50 Years Ago This Week – Bonnie and Clyde Rocks the Film World

Arthur Penn’s Bonnie and Clyde made its debut in August 1967, screening first at the Montreal Film Festival on August 4 before premiering in New York City nine days later.  A fictionalized account of the notorious depression-era outlaws, the film, starring Warren Beatty (who also produced), Faye Dunaway and Gene Hackman would become a sensation, landing on the cover of Time magazine as representative of a “New Cinema”—what would become known as The New Hollywood

News and Commentary – Dustin Hoffman, The New Hollywood Years

Dustin Hoffman, one of the signature actors of the New Hollywood, turns eighty on August 8, 2017. Faithful readers of Mid Century Cinema might have noticed we have a certain fondness for this period, and Hoffman’s extraordinary run during this era neatly summarizes many of the reasons why. Hoffman appeared in a dozen films from 1967 to 1976, and those choices speak volumes about the actor and those times. First thing to notice here is that an actor acts. Hoffman was busy this period (and remained so throughout his career).

News and Commentary – Deep Cuts: The Midnight Man (1974)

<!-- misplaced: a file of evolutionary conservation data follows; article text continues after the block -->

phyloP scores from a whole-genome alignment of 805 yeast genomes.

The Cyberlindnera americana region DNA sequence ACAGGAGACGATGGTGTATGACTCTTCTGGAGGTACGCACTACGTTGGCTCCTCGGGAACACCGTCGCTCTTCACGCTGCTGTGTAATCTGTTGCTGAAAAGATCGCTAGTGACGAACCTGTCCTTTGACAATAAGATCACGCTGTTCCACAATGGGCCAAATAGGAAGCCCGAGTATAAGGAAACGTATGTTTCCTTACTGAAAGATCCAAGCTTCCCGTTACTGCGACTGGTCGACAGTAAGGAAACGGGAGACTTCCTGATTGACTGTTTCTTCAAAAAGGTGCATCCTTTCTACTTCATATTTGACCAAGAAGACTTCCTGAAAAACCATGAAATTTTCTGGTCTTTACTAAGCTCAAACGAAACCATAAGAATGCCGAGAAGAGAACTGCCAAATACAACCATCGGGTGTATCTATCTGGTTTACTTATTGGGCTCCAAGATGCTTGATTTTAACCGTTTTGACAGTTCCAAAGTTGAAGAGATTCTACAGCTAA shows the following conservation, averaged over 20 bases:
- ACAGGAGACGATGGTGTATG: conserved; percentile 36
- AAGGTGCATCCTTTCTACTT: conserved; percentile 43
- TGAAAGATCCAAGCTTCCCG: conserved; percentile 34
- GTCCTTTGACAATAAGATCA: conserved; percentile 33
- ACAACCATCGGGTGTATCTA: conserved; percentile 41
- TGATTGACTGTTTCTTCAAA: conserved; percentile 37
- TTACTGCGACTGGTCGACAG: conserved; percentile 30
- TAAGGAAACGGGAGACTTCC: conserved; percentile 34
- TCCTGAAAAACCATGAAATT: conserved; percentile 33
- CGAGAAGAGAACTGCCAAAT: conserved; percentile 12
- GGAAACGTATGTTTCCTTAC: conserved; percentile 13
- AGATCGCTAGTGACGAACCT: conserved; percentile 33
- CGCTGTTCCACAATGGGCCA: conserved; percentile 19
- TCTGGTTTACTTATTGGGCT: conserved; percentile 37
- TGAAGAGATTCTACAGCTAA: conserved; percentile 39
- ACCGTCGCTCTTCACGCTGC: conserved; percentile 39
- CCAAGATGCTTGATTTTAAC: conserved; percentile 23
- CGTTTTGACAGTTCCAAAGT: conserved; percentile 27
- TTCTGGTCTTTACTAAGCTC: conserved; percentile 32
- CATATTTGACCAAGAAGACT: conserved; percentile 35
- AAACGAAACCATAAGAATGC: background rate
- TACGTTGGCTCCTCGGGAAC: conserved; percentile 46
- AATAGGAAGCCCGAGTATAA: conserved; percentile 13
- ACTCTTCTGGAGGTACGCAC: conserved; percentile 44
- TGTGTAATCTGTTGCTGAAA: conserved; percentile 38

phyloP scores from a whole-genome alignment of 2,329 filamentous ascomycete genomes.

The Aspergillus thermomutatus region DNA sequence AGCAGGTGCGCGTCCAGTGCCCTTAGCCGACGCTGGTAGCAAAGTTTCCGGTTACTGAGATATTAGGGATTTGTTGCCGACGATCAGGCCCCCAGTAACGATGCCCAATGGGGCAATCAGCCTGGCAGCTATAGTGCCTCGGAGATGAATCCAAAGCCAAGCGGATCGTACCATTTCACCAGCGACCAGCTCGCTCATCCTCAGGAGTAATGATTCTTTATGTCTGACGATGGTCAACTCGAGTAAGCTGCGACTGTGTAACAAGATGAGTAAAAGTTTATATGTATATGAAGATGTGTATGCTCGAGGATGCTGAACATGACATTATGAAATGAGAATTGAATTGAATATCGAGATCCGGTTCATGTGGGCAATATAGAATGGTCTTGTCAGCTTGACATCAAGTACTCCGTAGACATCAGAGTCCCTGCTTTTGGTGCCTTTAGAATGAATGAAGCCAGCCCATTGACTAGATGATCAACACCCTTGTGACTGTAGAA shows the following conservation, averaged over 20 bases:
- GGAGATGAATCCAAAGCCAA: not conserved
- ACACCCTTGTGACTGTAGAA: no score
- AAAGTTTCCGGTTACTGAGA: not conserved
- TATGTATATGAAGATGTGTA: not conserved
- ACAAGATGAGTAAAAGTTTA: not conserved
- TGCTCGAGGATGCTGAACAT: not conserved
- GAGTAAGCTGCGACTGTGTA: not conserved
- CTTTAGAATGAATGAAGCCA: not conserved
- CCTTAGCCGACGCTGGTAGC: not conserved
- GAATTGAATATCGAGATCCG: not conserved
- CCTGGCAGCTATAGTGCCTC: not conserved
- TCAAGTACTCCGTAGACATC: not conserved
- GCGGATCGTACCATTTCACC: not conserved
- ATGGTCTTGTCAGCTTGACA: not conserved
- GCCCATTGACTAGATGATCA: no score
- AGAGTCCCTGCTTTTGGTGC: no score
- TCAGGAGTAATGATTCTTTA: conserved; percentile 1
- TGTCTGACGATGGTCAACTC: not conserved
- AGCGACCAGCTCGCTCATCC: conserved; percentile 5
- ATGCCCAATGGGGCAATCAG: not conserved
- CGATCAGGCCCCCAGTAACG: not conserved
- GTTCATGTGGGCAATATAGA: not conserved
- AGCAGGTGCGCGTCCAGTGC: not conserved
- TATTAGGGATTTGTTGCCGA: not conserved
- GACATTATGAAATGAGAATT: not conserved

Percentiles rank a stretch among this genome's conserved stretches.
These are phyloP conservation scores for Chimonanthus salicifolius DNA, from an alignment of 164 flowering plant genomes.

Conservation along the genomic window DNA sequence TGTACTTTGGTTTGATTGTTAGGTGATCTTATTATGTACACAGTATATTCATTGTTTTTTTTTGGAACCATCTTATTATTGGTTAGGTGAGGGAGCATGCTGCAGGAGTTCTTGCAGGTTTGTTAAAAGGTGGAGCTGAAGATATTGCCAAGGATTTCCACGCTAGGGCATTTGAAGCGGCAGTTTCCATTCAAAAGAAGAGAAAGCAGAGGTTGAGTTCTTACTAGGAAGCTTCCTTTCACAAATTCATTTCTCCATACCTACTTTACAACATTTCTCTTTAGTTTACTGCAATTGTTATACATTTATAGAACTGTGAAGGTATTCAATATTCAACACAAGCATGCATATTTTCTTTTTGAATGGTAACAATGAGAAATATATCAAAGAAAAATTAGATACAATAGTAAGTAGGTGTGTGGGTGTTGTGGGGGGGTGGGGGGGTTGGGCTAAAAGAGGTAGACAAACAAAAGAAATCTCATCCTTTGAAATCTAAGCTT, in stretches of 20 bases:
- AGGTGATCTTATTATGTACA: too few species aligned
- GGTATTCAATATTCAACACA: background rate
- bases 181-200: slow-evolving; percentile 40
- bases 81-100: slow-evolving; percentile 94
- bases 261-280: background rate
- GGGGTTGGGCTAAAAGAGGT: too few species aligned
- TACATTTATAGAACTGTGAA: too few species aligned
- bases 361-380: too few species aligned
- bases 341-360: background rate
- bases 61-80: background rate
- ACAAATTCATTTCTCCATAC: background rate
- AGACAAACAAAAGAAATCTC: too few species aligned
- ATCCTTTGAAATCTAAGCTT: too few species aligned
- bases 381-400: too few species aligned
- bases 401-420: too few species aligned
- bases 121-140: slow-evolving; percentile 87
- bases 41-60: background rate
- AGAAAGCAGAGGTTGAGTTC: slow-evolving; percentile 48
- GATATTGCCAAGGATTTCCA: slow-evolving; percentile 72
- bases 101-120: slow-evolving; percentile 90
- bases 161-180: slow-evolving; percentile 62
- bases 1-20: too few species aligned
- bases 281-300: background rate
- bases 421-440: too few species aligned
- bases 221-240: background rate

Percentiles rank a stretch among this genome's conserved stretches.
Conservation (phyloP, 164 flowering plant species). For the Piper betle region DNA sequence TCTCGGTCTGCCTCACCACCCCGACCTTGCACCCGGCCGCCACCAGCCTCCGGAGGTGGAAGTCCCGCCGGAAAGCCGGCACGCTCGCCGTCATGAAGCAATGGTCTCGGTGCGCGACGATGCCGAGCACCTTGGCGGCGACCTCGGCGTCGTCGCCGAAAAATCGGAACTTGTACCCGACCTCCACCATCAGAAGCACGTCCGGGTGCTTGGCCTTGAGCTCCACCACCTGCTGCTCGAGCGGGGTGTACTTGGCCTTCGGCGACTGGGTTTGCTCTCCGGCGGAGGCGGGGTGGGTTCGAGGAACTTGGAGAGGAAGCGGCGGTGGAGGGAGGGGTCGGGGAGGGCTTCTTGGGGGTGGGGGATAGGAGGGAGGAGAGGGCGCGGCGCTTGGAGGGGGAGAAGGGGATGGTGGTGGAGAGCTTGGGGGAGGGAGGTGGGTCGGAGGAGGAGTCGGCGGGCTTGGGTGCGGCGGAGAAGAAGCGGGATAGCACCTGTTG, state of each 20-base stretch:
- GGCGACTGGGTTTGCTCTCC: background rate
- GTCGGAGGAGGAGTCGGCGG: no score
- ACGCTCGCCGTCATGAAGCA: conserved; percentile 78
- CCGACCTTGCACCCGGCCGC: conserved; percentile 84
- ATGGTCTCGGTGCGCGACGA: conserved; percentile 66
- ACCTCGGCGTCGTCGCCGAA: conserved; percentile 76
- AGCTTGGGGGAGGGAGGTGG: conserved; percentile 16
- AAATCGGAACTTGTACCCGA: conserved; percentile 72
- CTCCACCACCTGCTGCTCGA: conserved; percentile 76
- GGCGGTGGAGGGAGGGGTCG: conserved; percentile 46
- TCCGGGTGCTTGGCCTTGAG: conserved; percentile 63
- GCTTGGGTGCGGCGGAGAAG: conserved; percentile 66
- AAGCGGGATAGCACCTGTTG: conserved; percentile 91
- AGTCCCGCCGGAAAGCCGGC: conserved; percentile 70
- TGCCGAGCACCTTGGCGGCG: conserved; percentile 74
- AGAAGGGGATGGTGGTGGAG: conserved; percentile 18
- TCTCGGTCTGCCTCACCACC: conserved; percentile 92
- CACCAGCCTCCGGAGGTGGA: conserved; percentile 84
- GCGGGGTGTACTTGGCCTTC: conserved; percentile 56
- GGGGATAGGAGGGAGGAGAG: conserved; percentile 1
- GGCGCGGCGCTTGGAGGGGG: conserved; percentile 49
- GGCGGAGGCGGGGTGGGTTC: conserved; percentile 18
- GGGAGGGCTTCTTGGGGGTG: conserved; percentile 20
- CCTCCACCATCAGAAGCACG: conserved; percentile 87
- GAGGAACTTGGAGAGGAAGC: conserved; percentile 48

We try and keep an eye on all things seventies film here at Mid Century Cinema, and so we were very pleased to procure a copy of a French DVD of The Midnight Man (1974), which was, irresistibly, co-produced, co-written, and co-directed by its star, Burt Lancaster.  In the words of David Thomson, who is not one to gush: “Brave, vigorous and handsome, and an actor of great range, Lancaster never yielded in his immaculate splendor . . .

50 Years Ago This Week – Kael Lauds Orson Welles

On June 24 1967, Pauline Kael – not yet established at the New Yorker where she would emerge as one of the most influential film critics in America – wrote a long essay for the New Republic singing the praises of the then under-appreciated Orson Welles and his new under-seen film, Chimes at Midnight.  “Like Brando, Welles is always being attacked for not having fulfilled his prodigious promise; but who has ever beaten the mass culture fly-by-night system of econom

News and Commentary – On Olivier Assayas

Is Olivier Assayas our greatest living director? If we believed in such pronouncements here at Mid Century Cinema, we could see the argument in favor. But we don’t. More to the point, as we found ourselves screening his films repeatedly (and, like Kubrick films, they invariably get better with each viewing), and musing about this prospect, it seemed long past the time to discuss his work here.

50 Years Ago This Week – Dont Look Back

May 17, 1967 marked the release of Bob Dylan: Dont Look Back (that’s right, no apostrophe). A documentary of Dylan’s 1965 visit to England, cameras followed as the twenty-four year old Bob performed in proper concerts and on informal occasions, held forth in sparring matches with a clueless, often hostile establishment press, bantered with his entourage, and jousted with many.

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